Beginning on a comic note the performers used a few lines from Dante’s original poem to depict the school principal’s efforts to control the students as equivalent to the three-headed demon dog Cerberus trying to maintain order in hell.

His eyes blaze scarlet, his beard is greasy and black; he has a huge belly and sharp talons for clawing, skinning, and quartering the spirits… Cerberus howls so thunderously that the souls wished they were deaf.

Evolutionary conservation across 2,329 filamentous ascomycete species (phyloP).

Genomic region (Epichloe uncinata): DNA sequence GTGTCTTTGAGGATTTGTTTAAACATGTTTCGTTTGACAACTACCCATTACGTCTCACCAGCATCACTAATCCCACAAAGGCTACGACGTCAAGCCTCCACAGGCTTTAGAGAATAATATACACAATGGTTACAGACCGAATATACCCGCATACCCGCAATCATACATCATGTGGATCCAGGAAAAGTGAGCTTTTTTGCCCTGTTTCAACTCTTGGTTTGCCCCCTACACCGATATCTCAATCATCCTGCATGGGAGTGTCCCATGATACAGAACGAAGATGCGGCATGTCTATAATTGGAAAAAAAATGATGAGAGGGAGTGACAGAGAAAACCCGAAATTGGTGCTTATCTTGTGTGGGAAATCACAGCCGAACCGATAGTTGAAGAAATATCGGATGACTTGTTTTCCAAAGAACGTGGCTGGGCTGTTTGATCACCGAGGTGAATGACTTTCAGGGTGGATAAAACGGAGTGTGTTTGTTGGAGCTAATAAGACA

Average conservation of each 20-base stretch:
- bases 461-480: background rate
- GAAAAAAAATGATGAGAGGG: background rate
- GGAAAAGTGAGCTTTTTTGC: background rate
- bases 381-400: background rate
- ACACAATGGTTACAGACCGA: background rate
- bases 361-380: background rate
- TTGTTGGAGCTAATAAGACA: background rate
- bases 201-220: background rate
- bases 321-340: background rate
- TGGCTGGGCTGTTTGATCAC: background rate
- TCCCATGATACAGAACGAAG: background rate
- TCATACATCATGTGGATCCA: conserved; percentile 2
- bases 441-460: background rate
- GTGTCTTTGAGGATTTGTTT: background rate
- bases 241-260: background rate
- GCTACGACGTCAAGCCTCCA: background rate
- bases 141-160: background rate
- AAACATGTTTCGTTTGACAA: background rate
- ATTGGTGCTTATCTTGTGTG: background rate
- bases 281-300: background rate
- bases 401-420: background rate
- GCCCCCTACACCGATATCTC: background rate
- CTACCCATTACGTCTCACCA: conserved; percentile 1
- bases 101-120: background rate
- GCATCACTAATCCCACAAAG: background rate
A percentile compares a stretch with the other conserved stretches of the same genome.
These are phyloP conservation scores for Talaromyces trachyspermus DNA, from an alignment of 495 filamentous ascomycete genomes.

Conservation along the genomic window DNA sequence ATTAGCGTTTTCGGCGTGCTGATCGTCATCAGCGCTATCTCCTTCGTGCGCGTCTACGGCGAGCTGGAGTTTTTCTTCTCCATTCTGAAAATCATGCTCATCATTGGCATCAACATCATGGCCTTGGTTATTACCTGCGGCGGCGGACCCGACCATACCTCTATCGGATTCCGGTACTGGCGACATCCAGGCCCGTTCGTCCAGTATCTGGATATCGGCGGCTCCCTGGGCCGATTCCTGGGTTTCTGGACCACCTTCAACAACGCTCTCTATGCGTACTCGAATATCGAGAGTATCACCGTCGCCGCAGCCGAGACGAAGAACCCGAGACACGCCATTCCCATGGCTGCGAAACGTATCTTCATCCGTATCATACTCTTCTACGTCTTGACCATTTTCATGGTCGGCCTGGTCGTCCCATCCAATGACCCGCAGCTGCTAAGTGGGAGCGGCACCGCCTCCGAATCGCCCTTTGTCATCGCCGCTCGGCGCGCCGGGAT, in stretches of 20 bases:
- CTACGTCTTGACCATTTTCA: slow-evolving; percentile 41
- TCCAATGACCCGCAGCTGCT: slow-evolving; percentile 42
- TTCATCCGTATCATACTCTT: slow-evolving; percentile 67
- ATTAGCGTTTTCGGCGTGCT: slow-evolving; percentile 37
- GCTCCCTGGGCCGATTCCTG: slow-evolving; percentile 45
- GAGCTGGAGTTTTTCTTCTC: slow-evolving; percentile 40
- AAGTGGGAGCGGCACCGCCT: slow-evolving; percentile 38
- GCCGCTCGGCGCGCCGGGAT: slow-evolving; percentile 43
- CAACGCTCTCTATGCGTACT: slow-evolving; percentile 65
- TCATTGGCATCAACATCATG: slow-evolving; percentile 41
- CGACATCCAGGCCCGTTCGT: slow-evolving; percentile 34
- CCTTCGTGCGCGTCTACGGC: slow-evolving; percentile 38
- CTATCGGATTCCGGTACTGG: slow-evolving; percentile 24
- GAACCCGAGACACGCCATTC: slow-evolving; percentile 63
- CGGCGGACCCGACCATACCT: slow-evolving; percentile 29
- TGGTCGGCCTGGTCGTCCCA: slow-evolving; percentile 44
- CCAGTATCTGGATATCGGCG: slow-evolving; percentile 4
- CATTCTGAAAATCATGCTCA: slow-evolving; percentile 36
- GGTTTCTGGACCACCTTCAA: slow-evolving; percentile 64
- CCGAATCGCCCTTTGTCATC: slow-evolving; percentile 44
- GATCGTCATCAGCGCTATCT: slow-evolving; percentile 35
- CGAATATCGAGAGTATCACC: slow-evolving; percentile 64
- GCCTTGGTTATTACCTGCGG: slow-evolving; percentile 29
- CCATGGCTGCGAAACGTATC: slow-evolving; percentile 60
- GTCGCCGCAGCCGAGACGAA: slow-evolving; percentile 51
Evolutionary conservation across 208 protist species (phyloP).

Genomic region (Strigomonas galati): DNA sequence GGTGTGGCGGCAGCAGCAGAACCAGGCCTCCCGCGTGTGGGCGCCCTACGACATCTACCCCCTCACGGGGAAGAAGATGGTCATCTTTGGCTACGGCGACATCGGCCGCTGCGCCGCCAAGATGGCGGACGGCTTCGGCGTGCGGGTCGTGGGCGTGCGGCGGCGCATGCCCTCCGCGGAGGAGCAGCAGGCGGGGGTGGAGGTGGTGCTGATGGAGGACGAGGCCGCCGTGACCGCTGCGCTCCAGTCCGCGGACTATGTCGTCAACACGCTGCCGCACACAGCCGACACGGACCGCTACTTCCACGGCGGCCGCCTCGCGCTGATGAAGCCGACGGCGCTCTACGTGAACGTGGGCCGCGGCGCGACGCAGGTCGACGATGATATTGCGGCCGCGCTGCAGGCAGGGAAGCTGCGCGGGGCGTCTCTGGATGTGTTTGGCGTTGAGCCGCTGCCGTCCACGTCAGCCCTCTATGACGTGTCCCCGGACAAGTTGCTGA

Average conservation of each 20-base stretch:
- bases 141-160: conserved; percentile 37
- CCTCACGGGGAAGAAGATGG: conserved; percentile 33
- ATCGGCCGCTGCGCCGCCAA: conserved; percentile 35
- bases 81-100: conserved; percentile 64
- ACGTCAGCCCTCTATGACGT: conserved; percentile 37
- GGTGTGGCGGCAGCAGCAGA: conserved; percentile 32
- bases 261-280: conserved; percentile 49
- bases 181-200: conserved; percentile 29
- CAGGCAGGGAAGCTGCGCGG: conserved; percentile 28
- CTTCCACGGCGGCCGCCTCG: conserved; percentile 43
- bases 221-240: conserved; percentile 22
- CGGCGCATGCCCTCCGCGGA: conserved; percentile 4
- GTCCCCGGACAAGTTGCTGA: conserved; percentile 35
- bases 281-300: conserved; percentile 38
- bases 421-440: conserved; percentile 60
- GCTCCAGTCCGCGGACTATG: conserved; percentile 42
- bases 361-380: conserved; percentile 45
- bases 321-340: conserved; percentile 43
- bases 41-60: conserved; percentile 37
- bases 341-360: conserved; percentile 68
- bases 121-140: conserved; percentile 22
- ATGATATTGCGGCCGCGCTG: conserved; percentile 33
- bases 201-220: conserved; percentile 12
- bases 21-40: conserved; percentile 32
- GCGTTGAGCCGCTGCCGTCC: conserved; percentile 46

The principal announced the arrival of the recently incarcerated visitors whose purpose was to describe “what it’s like to be in prison and what they wish they knew when they were your age.” The performers imagined themselves as motivational speakers and talked directly to the audience of incarcerated spectators as if they were the teenagers in the school auditorium. Their advice was peppered with quotes from Dante that matched the points they were trying to make. Four performers alternated, speaking a few sentences each, and creating a collage that mixed their life experiences with inspirational advice, and fragments of poetry. They began with the first lines of the poem and, like Dante, engaged the audience by emphasizing that they were going to talk about “the dark forest” in “our life’s journey” in terms that could save them from a path “not much less bitter than death.” “There is no life in prison or if you’re dead in a graveyard,” announced one performer. “If you’re 12-18, going into Junior High School or High School, you’re gonna want to listen.”